Levi Watkins, Jr., M.D., renowned cardiac surgeon, champion of racial equality and diversity, and the first African American to be admitted to and graduate from Vanderbilt University School of Medicine (VUSM), died from complications after suffering a stroke at age 70 on Friday, April 10. The Tennessee State University family is deeply saddened over the death of one of its favorite sons, a 1966 graduate of the university. The TSU and Vanderbilt alumnus revolutionized the medical world with the creation and implantation of the Automatic Implantable Defibrillator (AID), which revolutionized cardiology and has saved thousands of lives, as it detects irregular heart rhythms and shocks the heart back to life.
“Dr. Levi Watkins changed the world with his passion for medicine,” said TSU President Glenda Glover. “The university family extends sincerest condolences to the Watkins family during this difficult time. Dr. Watkins not only impacted the field of medicine, but he also inspired African Americans to become doctors as he broke down the color barrier at two of the nation’s leading medical institutions. TSU will always remember his service to others, professional achievements, and dedication to his alma mater. He leaves a tremendous legacy that will surely inspire our students and others that follow in his footsteps.”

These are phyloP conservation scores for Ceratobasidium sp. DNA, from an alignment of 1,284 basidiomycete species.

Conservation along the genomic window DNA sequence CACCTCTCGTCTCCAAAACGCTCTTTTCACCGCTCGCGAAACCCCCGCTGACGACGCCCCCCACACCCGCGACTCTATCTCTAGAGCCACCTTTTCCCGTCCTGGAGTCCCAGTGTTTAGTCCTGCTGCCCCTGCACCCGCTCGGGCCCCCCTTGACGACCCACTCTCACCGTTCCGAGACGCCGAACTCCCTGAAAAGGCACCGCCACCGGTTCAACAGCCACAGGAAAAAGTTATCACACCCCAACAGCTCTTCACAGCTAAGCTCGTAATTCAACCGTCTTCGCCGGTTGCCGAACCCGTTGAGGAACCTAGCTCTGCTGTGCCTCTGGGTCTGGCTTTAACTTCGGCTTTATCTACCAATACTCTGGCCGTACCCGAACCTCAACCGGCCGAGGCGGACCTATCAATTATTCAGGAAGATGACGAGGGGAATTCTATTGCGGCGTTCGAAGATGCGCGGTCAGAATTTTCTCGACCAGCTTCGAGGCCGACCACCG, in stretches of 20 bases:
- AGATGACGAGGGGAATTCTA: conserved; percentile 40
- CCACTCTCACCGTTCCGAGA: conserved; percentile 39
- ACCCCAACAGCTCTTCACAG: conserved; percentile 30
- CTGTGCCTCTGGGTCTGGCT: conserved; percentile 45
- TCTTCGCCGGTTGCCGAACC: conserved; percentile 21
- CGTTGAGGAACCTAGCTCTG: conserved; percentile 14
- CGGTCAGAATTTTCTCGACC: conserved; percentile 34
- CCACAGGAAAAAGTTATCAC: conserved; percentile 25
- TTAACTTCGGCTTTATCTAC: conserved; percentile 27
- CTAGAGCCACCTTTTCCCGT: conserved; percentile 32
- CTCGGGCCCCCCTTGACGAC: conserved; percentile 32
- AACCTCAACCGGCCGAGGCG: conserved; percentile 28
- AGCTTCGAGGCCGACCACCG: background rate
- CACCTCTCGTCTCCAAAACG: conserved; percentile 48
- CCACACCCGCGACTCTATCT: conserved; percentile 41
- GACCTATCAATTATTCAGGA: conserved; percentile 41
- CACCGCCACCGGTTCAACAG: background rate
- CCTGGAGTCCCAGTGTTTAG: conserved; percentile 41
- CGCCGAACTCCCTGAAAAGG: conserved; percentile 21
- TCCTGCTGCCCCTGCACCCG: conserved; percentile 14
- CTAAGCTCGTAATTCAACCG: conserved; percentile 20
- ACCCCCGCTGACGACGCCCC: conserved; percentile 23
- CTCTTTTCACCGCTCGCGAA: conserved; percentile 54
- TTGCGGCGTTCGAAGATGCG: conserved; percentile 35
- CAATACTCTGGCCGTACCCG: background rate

Watkins enrolled at TSU in 1962, majored in biology, was elected student body president, and graduated with honors in 1966. Afterwards he became the first African American admitted to and to graduate from Vanderbilt’s School of Medicine. At Vanderbilt, a lecture named after Dr. Watkins, the Levi Watkins Jr., M.D., Lecture on Diversity in Medical Education, is held each year. Levi Watkins awards are given to students and members of the VUSM faculty who have made outstanding contributions to the institution in fostering opportunities for underrepresented minorities in Vanderbilt’s educational and/or research programs.
Watkins became the first Black chief resident in cardiac surgery at the Johns Hopkins Hospital after medical school. Watkins fought for equal opportunities in education throughout his career, increasing minority enrollment at the Johns Hopkins University School of Medicine by 400% in four years. He received the Thurgood Marshall College Fund award for excellence in medicine in 2010. In 2013, Dr. Watkins retired from John Hopkins after four decades.
A behind-the-scenes political figure and civil rights activist who broke many racial barriers, Dr. Watkins was known as much for fighting the injustice faced by African Americans as for his groundbreaking medical work. Watkins was outspoken yet humble. He never took his success for granted and worked tirelessly to help create the next generation of African American doctors and activists. Born in Kansas, the third of six children, he grew up in Alabama where he got his first taste of the civil rights movement, meeting Dr. Martin Luther King Jr. at age eight when he and his family attended Dexter Avenue Baptist Church in Montgomery, where King was pastor.
Watkins is survived by sisters Annie Marie Garraway and Doristine L. Minott; brothers Donald V. Watkins Sr. and James Watkins; and several nieces and nephews. A memorial service will be held in Baltimore at 1 pm on Tuesday, April 21, at Union Baptist Church, 1219 Druid Hill Ave., with visitation from 11 am to 1 pm. At press time, a service at Vanderbilt was being planned.